Poll: Residents Remain Divided on ACA, Support for Repeal Has Declined
Voters remained about evenly divided on the Affordable Care Act after Election Day, with 43% viewing the law favorably and 39% viewing it unfavorably, although fewer wanted to repeal it, according to the latest Kaiser Family Foundation poll, Kaiser Health News' "Capsules" reports (Rau, "Capsules," Kaiser Health News, 11/13).
The November results -- which were culled from surveys of 1,223 individuals conducted between Nov. 7 and Nov. 10 -- are nearly inverse those from the October KFF tracking poll, when 43% of respondents viewed the ACA unfavorably and 38% viewed it favorably (Baker, "Healthwatch," The Hill, 11/13).
The post-election results suggest that after much consternation over the ACA since its passage in 2010, the "issue ended up being a wash" in the presidential race, according to "Capsules." Although about 70% voters listed the ACA as a "major factor" in their vote, just 5% said it was the largest factor ("Capsules," Kaiser Health News, 11/13).
Meanwhile, public support for repealing the law reached a record low, with just 33% of respondents favoring a full repeal (Norman, CQ HealthBeat, 11/13). Further, 49% of respondents said they wanted to keep or expand the ACA ("Capsules," Kaiser Health News, 11/13).
Voters Weigh In on Health Care in General
Health care in general was not a significant issue in the presidential election, CQ HealthBeat reports. Overall, 16% of respondents who voted for President Obama said health care was their top issue, while 13% of respondents who voted for Republican challenger Mitt Romney pointed to health care as their top issue ("Capsules," Kaiser Health News, 11/13).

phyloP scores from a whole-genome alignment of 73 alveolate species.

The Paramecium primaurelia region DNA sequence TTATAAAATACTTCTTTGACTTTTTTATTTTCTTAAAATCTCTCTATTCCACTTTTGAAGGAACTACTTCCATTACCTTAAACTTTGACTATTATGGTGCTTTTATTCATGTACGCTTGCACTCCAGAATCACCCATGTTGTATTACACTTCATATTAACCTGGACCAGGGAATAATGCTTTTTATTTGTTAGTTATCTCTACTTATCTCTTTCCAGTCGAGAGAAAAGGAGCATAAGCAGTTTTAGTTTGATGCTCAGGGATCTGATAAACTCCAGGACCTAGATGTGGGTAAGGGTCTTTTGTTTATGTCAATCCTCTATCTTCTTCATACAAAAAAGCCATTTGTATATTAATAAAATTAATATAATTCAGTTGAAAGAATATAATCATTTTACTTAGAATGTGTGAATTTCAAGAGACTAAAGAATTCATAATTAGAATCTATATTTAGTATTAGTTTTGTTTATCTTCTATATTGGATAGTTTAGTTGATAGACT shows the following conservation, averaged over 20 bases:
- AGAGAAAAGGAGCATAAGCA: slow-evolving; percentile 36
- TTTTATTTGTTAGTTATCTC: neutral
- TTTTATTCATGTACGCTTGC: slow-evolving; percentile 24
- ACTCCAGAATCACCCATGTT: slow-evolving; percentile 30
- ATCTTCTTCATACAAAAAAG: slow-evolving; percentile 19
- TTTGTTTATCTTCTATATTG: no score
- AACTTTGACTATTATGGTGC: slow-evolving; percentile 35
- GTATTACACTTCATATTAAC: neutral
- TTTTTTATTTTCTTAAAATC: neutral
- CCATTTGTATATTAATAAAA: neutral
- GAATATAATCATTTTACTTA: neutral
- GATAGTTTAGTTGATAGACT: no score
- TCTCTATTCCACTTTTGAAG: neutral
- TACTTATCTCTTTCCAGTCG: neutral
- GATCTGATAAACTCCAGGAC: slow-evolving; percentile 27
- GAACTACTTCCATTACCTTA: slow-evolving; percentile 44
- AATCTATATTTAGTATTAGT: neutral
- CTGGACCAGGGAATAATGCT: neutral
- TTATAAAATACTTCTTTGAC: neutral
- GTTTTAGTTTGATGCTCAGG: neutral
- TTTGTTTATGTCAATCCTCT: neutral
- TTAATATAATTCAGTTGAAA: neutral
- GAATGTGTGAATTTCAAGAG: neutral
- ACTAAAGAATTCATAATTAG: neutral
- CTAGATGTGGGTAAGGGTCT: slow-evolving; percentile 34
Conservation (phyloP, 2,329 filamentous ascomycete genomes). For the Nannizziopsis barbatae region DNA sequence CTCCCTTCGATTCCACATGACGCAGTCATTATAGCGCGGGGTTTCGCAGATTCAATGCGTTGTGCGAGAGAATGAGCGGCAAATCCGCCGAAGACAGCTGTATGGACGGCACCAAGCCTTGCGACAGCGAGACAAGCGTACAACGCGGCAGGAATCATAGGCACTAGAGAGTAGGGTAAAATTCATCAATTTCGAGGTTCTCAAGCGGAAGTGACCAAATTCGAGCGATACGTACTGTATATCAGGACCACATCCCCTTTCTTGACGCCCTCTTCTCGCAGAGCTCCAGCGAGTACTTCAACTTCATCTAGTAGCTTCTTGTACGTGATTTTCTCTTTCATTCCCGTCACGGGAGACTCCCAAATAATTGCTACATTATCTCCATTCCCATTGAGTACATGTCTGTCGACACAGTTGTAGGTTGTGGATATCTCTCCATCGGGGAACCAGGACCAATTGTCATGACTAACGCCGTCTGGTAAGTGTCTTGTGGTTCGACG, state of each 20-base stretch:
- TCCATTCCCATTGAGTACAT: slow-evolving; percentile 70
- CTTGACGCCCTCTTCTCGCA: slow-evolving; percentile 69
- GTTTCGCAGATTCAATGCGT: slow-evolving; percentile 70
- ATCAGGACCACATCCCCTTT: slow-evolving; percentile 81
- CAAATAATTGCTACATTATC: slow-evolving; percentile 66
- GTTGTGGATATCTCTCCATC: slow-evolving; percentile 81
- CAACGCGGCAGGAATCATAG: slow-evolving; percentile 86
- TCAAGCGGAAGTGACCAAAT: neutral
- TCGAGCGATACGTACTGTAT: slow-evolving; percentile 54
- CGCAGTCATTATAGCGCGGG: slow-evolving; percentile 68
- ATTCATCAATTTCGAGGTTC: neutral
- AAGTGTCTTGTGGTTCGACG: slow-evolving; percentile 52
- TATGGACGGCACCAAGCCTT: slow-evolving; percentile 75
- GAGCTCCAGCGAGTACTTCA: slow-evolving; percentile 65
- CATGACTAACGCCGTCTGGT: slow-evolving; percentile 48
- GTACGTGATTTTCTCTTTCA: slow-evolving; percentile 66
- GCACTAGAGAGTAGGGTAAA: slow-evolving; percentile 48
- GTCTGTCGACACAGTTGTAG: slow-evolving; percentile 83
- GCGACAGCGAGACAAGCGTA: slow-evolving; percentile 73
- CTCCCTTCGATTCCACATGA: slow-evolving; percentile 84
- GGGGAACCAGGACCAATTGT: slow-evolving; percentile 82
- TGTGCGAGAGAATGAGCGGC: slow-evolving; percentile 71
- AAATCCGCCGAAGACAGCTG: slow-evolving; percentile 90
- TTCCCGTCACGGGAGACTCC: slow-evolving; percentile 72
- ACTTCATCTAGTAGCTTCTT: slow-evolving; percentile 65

In addition, although 70% and 61% of respondents listed the future of Medicare and Medicaid as a significant factor in their vote, just 3% and 1% of respondents said those issues were the biggest factor in their decision. Further, 82% of individuals age 65 and older said Medicare was a significant factor in their vote (KFF tracking poll, 11/13).
Voters who named health care issues as one of the top two factors in their decision favored Obama over Romney 55% to 41% ("Capsules," Kaiser Health News, 11/13). (KFF tracking poll, 11/13).
Overall, the poll showed that more voters trust Obama on Medicare, with 48% of respondents saying Obama's re-election would be good for Medicare, compared with 29% who said it would be bad. Meanwhile, a plurality of respondents said Obama would be good for Medicaid, and 56% of respondents said he would be good for women, according to the poll ("Healthwatch," The Hill, 11/13).This is part of the California Healthline Daily Edition, a summary of health policy coverage from major news organizations. Sign up for an email subscription.